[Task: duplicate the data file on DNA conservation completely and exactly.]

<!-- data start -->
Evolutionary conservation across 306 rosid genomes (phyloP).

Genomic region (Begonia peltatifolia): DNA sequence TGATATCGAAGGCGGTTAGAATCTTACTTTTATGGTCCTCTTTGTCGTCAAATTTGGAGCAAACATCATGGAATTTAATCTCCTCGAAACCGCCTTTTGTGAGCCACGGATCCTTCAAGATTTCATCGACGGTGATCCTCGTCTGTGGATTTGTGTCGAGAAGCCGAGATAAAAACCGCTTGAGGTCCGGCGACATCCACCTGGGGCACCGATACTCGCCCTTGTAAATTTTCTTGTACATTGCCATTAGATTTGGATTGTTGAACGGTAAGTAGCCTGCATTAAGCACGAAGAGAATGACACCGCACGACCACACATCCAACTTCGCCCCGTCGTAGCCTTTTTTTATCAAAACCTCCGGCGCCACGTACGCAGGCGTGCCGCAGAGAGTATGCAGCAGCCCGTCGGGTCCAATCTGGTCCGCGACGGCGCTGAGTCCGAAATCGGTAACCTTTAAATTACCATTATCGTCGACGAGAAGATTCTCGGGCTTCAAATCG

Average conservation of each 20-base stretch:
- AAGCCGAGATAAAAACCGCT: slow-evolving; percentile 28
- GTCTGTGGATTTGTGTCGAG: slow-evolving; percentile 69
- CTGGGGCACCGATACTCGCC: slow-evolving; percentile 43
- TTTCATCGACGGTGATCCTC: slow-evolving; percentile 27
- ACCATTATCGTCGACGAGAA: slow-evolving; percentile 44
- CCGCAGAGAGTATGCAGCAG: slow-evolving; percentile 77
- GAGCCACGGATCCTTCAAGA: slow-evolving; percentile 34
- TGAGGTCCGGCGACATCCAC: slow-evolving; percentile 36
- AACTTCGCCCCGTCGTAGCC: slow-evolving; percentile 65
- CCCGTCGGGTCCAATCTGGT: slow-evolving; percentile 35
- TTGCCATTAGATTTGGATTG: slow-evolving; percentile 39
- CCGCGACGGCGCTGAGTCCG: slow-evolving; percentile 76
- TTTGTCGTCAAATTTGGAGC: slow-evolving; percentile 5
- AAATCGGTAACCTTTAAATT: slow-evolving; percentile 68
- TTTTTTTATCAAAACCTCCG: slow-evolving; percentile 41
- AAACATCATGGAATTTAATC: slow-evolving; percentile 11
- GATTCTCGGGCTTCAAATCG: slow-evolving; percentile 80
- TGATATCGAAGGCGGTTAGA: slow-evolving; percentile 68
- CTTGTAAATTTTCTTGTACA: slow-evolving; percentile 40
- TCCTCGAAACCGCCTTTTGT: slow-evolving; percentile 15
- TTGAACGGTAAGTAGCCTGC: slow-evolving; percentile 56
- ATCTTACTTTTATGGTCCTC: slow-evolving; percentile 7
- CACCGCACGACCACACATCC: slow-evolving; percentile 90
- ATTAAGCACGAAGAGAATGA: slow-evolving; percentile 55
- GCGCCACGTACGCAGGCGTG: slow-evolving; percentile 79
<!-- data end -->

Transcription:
Evolutionary conservation across 306 rosid genomes (phyloP).

Genomic region (Begonia peltatifolia): DNA sequence TGATATCGAAGGCGGTTAGAATCTTACTTTTATGGTCCTCTTTGTCGTCAAATTTGGAGCAAACATCATGGAATTTAATCTCCTCGAAACCGCCTTTTGTGAGCCACGGATCCTTCAAGATTTCATCGACGGTGATCCTCGTCTGTGGATTTGTGTCGAGAAGCCGAGATAAAAACCGCTTGAGGTCCGGCGACATCCACCTGGGGCACCGATACTCGCCCTTGTAAATTTTCTTGTACATTGCCATTAGATTTGGATTGTTGAACGGTAAGTAGCCTGCATTAAGCACGAAGAGAATGACACCGCACGACCACACATCCAACTTCGCCCCGTCGTAGCCTTTTTTTATCAAAACCTCCGGCGCCACGTACGCAGGCGTGCCGCAGAGAGTATGCAGCAGCCCGTCGGGTCCAATCTGGTCCGCGACGGCGCTGAGTCCGAAATCGGTAACCTTTAAATTACCATTATCGTCGACGAGAAGATTCTCGGGCTTCAAATCG

Average conservation of each 20-base stretch:
- AAGCCGAGATAAAAACCGCT: slow-evolving; percentile 28
- GTCTGTGGATTTGTGTCGAG: slow-evolving; percentile 69
- CTGGGGCACCGATACTCGCC: slow-evolving; percentile 43
- TTTCATCGACGGTGATCCTC: slow-evolving; percentile 27
- ACCATTATCGTCGACGAGAA: slow-evolving; percentile 44
- CCGCAGAGAGTATGCAGCAG: slow-evolving; percentile 77
- GAGCCACGGATCCTTCAAGA: slow-evolving; percentile 34
- TGAGGTCCGGCGACATCCAC: slow-evolving; percentile 36
- AACTTCGCCCCGTCGTAGCC: slow-evolving; percentile 65
- CCCGTCGGGTCCAATCTGGT: slow-evolving; percentile 35
- TTGCCATTAGATTTGGATTG: slow-evolving; percentile 39
- CCGCGACGGCGCTGAGTCCG: slow-evolving; percentile 76
- TTTGTCGTCAAATTTGGAGC: slow-evolving; percentile 5
- AAATCGGTAACCTTTAAATT: slow-evolving; percentile 68
- TTTTTTTATCAAAACCTCCG: slow-evolving; percentile 41
- AAACATCATGGAATTTAATC: slow-evolving; percentile 11
- GATTCTCGGGCTTCAAATCG: slow-evolving; percentile 80
- TGATATCGAAGGCGGTTAGA: slow-evolving; percentile 68
- CTTGTAAATTTTCTTGTACA: slow-evolving; percentile 40
- TCCTCGAAACCGCCTTTTGT: slow-evolving; percentile 15
- TTGAACGGTAAGTAGCCTGC: slow-evolving; percentile 56
- ATCTTACTTTTATGGTCCTC: slow-evolving; percentile 7
- CACCGCACGACCACACATCC: slow-evolving; percentile 90
- ATTAAGCACGAAGAGAATGA: slow-evolving; percentile 55
- GCGCCACGTACGCAGGCGTG: slow-evolving; percentile 79